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How Danelle Umstead Lives The Impossible Every Day

Perseverance Gave This Ski Racer Wings

Backcountry partners with the National Ability Center (NAC) around our shared mission of breaking down barriers to the outdoors. Based in Park City, Utah, the NAC empowers individuals of all abilities from across the globe through outdoor recreation. To support their work, we feature stories about adaptive athletes and serve as an outfitter of NAC athletes and guides. 

Danelle Umstead is a three-time U.S. Paralympian, three-time Paralympic medalist, Dancing with the Stars contestant, and member of the NAC’s Alpine Ski Team. Diagnosed with a chronic eye condition at age 13 that eventually caused total blindness, Danelle wouldn’t learn about adaptive sports until later in life and “felt unable to fit in.” But when her dad introduced her to skiing at age 29 in northern New Mexico, she realized that skiing was where she “was meant to be.” Danelle was later diagnosed with multiple sclerosis and had to relearn to walk, hop, run, and ski again, which had led her to adopt the motto of “living the impossible every day.” Today, she travels the world to compete in ski racing competitions with her guide and husband Rob.

At what point did skiing become more than a hobby and turn into competitive racing? 

When I was 31 I moved to Taos, where I could be closer to skiing all winter long. A year after I met my future husband there, he was offered a job in Park City, UT, coaching for the Park City Ski Team. He asked me to move with him. Once there, I learned about the National Ability Center and the programs they offered people with disabilities. I found out about the competition race program and couldn’t wait to learn to race. Despite my age and length of time on skis, I had a vision. I made a promise to myself not to give up. I knew I would have to train and work harder than ever before. So that is what I did.

“If we cannot believe in ourselves, no one else will.”

Since you broke your leg last year racing, what has been your biggest challenge in terms of recovery? 

I broke my tibia and fibula in my right leg during the beginning of the pandemic. Due to lockdown restrictions and a compromised immune system, I was unable to get the in-person help I needed for a quick recovery. Due to pain and a lack of gym work and physical therapy, it’s taken me a long time to heal. Unfortunately, this setback kept me a little behind at the start of this season, in particular training for the 2022 Paralympics in Beijing and competing in the NAC’s Huntsman Cup here on our home turf in Park City. But, again, I am determined and I will not let the voices or the stats derail my vision.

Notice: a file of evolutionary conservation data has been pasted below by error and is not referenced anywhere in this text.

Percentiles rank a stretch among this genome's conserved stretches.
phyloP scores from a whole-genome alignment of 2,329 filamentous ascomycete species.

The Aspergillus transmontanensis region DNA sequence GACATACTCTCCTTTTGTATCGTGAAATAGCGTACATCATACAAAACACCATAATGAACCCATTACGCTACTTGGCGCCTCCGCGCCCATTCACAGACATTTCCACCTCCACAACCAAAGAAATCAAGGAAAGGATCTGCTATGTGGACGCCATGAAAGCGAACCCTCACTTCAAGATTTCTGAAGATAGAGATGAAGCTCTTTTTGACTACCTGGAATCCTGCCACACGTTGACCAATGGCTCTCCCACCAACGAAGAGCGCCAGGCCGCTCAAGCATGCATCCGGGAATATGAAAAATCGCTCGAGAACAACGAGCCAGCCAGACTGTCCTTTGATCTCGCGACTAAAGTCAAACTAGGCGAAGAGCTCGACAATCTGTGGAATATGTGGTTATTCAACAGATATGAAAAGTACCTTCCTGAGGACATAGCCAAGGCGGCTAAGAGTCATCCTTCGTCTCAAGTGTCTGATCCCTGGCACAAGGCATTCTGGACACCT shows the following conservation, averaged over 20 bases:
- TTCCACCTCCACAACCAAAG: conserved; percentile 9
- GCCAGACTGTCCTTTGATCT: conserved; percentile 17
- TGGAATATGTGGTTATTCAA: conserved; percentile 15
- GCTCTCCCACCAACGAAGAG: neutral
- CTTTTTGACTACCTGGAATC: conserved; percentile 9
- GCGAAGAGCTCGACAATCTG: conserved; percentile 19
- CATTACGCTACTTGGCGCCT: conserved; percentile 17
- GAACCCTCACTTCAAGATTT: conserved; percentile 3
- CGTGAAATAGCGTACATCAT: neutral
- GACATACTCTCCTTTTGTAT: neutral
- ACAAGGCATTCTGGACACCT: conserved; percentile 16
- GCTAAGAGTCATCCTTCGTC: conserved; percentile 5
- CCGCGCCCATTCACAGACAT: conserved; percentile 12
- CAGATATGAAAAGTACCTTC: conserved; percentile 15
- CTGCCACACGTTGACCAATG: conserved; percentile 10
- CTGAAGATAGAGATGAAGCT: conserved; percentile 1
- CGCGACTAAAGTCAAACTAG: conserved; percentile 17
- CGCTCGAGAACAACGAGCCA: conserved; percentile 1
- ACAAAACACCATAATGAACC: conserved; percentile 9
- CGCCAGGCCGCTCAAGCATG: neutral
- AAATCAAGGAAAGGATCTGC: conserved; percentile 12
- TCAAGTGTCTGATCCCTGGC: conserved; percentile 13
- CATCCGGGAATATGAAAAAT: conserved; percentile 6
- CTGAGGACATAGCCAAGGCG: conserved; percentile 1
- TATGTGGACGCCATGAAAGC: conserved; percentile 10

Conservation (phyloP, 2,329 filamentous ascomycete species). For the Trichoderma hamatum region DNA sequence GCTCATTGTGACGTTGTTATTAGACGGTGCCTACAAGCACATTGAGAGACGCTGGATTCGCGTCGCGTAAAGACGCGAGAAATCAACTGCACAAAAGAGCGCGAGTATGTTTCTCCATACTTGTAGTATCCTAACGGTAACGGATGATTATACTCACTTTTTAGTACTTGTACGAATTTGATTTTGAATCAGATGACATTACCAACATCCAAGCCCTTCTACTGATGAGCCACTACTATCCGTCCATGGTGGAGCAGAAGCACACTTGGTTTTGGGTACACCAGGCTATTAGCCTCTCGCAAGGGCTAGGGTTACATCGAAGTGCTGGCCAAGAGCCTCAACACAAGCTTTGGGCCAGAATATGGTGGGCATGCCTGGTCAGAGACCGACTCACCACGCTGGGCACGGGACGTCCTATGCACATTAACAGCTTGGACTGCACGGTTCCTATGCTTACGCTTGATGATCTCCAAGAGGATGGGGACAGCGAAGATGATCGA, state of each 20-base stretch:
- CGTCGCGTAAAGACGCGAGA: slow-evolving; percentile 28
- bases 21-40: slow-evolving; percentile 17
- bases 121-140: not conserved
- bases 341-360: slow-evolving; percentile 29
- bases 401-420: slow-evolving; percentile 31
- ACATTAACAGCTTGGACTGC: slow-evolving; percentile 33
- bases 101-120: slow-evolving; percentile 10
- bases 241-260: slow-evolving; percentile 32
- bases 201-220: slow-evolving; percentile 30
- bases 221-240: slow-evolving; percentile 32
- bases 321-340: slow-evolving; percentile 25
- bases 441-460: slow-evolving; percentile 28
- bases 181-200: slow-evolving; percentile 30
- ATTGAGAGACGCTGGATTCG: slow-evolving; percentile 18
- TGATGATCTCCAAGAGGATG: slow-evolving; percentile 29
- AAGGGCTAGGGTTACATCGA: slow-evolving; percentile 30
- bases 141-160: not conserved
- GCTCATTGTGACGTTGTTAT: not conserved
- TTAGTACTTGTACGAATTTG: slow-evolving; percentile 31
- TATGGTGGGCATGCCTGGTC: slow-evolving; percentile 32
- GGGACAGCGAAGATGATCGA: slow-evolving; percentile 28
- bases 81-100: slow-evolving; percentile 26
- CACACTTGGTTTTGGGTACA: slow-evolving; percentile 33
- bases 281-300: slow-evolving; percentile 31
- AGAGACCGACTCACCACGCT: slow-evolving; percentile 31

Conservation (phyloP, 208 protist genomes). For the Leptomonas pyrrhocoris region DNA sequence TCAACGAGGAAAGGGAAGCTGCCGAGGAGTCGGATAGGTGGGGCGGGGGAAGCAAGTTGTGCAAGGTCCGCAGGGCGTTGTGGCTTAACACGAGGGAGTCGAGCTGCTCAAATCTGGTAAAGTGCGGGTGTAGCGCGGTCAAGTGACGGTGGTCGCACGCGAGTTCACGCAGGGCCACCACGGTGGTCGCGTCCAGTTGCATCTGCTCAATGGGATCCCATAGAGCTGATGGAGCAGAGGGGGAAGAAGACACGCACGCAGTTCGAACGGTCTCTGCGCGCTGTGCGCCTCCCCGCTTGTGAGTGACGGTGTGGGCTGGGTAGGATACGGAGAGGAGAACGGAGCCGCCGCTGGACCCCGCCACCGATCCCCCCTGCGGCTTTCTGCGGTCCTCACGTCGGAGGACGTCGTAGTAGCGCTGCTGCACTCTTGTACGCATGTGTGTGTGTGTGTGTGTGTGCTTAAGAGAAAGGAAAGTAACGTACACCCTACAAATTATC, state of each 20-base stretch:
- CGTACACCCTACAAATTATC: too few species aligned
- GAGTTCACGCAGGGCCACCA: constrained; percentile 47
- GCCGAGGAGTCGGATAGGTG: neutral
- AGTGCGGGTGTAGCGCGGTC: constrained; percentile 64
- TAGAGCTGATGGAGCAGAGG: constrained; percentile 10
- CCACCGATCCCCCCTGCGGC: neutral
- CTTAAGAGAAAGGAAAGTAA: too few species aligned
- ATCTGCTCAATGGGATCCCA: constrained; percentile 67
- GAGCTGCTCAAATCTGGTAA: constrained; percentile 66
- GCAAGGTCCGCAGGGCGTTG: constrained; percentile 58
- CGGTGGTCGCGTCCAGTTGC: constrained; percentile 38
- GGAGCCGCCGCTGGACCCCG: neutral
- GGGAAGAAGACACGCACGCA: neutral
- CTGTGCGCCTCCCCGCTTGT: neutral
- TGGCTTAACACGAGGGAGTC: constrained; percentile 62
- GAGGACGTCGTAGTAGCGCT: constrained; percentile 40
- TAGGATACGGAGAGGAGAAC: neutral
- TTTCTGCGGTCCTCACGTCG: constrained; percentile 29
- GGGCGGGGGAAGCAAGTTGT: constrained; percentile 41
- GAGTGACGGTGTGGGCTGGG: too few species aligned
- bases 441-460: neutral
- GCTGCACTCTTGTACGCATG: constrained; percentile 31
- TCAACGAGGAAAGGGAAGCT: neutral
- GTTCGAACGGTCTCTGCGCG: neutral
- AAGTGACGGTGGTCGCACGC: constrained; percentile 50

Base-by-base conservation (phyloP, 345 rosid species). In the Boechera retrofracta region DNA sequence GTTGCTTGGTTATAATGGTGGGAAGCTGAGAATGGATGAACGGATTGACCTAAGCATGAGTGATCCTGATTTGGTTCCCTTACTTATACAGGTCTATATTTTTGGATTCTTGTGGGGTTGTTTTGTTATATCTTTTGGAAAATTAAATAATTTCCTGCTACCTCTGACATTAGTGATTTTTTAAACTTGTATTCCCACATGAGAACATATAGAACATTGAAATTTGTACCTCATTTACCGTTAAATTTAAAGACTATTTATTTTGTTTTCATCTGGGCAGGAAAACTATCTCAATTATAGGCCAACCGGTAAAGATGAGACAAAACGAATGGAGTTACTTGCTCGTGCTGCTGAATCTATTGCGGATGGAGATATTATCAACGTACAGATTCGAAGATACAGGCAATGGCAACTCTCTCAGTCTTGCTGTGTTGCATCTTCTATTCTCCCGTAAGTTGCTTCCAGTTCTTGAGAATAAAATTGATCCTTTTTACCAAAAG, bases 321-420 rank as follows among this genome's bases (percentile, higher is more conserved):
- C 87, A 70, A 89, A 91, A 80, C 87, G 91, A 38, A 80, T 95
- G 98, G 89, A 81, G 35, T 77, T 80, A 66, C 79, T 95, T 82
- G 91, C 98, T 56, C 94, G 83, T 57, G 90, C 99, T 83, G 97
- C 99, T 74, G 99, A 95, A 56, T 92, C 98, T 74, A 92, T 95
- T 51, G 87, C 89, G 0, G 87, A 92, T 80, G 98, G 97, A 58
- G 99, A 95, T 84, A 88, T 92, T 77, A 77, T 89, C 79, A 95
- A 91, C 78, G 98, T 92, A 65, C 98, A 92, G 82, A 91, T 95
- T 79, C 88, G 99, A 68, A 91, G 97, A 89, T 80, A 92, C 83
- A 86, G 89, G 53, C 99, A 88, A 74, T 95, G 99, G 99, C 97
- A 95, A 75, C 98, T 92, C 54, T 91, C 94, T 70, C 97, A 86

Tell us more about your training regime. And has it changed since your injury?

Before I broke my leg last year, I was able to do a lot more. I spent three hours in the gym, six hours on the slope, went to physical therapy, and more. Since the Injury and COVID, I’ve been forced to modify my routine. I do not spend six hours on the slope. I make sure my time on the slope is quality time training with the NAC and also working on fundamentals. Sometimes it is important to step back and restart.


“The moment I skied I knew I was where I was meant to be.”

As a three-time Paralympic competitor (and winner!), what have been the most valuable lessons you’ve learned along the way? 

A lot of people don’t know this, but I have over 53 Adaptive World Cup Podiums (I’ve got some World Cup Globes, too), along with being a three-time Paralympian and three-time Paralympic bronze medalist. It is not the medals that mean so much, however, but the teamwork, the process, and the hard work that is the best part—defying the odds.

How do you overcome the challenges life has thrown at you to keep chasing your dreams? 

If we cannot believe in ourselves, no one else will. I am lucky to have the support of my husband as well as my family, my sponsors like Toyota USA, and my community within the NAC. They’ve never given up on me. It takes a village in life, and they are my village. We are all better together.

What’s your favorite song to race to, and which songs were you listening to when you won your medals? 

Music is a story for me. It gives me hope. It pumps me up. Every day I listen to “Rise Up” by Andra Day to remind me to pick myself up when I fall. And I do fall a lot in life. But I rose up despite my age, health, vision, diagnosis, broken leg … YOU NAME IT. I actually selected this song as my first dance on Dancing with the Stars as the first-ever blind contestant.


Some of my other go-to songs are: 

“Scars to Your Beautiful” by Alessia Cara

“Say Hey” by Michael Franti

“Stronger” by Kanye West


My music changes for each discipline, every year.

What are the three favorite items currently hanging in your gear closet?

I love my stylish Backcountry black camouflage puffer—I can wear it on the slopes and look fast, or totally adorable with a pair of jeans and killer boots. I also love my speed suits. They make me feel like a superhero. I feel like I’m putting on my superhero cape and turning on my superpowers.